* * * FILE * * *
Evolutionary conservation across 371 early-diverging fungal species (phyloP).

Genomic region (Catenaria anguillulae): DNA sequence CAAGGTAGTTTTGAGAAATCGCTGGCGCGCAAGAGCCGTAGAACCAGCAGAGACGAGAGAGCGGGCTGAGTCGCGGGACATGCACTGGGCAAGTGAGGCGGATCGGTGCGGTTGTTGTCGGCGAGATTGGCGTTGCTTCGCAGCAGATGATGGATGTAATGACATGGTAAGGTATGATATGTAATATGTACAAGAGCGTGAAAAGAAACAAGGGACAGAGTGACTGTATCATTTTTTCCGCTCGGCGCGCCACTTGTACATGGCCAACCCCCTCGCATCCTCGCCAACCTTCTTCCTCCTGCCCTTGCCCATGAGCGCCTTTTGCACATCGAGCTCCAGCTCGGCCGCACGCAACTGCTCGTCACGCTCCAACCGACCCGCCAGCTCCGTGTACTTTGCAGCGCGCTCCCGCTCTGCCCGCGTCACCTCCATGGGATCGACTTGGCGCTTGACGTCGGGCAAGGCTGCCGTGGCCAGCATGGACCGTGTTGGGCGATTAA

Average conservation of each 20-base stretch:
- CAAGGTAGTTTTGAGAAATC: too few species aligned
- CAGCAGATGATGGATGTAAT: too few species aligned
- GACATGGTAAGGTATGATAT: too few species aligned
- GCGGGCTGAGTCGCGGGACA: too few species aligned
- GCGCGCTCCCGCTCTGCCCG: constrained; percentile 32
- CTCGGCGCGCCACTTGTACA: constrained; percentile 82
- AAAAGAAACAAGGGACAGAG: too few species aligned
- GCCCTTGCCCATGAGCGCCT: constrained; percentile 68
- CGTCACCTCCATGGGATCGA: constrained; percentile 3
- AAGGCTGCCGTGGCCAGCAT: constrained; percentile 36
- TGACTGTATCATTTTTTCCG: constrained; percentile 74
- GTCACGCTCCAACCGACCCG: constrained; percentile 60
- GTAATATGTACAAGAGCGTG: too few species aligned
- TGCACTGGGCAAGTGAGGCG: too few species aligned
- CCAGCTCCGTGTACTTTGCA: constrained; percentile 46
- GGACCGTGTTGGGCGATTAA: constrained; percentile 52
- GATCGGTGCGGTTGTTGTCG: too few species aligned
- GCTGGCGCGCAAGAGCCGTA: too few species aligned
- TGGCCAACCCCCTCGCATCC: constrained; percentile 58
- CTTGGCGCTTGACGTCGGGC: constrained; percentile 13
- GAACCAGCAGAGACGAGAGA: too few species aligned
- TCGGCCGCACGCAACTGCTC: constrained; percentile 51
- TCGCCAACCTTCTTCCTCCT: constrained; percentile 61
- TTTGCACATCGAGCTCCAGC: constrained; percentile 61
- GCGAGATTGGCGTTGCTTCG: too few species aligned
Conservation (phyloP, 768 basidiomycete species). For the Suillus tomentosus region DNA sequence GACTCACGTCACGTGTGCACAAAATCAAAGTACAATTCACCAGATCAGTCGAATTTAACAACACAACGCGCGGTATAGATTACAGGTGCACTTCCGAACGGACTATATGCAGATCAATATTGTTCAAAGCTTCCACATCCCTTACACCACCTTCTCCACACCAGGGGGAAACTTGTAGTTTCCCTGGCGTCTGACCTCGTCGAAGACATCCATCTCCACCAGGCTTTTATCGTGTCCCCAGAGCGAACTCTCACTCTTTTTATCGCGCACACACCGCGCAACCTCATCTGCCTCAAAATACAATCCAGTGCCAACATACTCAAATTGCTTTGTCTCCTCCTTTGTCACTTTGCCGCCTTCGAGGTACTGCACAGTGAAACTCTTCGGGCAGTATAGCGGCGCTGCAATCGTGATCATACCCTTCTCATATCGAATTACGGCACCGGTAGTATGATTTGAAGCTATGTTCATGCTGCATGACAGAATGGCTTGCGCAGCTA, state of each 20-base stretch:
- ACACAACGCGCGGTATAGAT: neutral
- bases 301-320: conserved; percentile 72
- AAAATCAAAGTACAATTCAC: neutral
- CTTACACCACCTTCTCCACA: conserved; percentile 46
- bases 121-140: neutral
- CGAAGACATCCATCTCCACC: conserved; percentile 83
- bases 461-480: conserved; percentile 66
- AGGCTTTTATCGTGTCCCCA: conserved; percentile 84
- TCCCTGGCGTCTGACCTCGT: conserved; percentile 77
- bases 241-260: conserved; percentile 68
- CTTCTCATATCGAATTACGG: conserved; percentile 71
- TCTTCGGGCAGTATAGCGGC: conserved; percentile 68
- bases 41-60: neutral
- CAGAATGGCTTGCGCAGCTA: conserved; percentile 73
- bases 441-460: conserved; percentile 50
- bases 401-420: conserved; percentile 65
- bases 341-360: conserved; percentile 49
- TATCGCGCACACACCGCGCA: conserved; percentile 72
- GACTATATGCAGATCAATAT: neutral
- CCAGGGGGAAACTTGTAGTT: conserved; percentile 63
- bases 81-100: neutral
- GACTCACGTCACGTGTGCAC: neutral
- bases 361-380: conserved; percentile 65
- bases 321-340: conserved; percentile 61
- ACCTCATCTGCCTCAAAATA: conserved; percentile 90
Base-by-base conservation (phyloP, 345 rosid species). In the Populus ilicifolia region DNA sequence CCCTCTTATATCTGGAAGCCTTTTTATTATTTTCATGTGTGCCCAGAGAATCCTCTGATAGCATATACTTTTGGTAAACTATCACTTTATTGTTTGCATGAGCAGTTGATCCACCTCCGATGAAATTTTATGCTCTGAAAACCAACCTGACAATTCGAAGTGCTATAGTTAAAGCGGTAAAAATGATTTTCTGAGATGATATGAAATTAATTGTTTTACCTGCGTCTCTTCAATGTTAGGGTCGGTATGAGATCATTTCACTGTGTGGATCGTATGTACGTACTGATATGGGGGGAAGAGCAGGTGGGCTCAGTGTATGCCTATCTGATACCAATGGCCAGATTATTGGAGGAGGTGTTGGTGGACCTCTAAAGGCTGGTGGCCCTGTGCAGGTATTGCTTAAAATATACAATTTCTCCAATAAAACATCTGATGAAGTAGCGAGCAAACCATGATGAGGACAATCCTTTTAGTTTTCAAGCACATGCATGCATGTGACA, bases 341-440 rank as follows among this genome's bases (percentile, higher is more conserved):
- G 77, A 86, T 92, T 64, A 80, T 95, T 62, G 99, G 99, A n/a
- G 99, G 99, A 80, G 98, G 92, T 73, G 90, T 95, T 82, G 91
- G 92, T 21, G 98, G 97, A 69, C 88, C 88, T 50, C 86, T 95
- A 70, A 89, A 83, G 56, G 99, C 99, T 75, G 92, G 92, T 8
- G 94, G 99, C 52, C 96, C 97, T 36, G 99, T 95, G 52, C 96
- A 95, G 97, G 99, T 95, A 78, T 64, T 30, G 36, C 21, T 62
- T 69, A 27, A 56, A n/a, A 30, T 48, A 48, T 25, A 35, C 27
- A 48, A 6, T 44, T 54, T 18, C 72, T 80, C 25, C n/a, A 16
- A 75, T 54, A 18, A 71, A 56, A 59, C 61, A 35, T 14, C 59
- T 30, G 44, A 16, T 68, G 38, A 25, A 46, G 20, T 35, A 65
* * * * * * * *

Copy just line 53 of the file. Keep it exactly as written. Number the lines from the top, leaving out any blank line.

- bases 321-340: conserved; percentile 61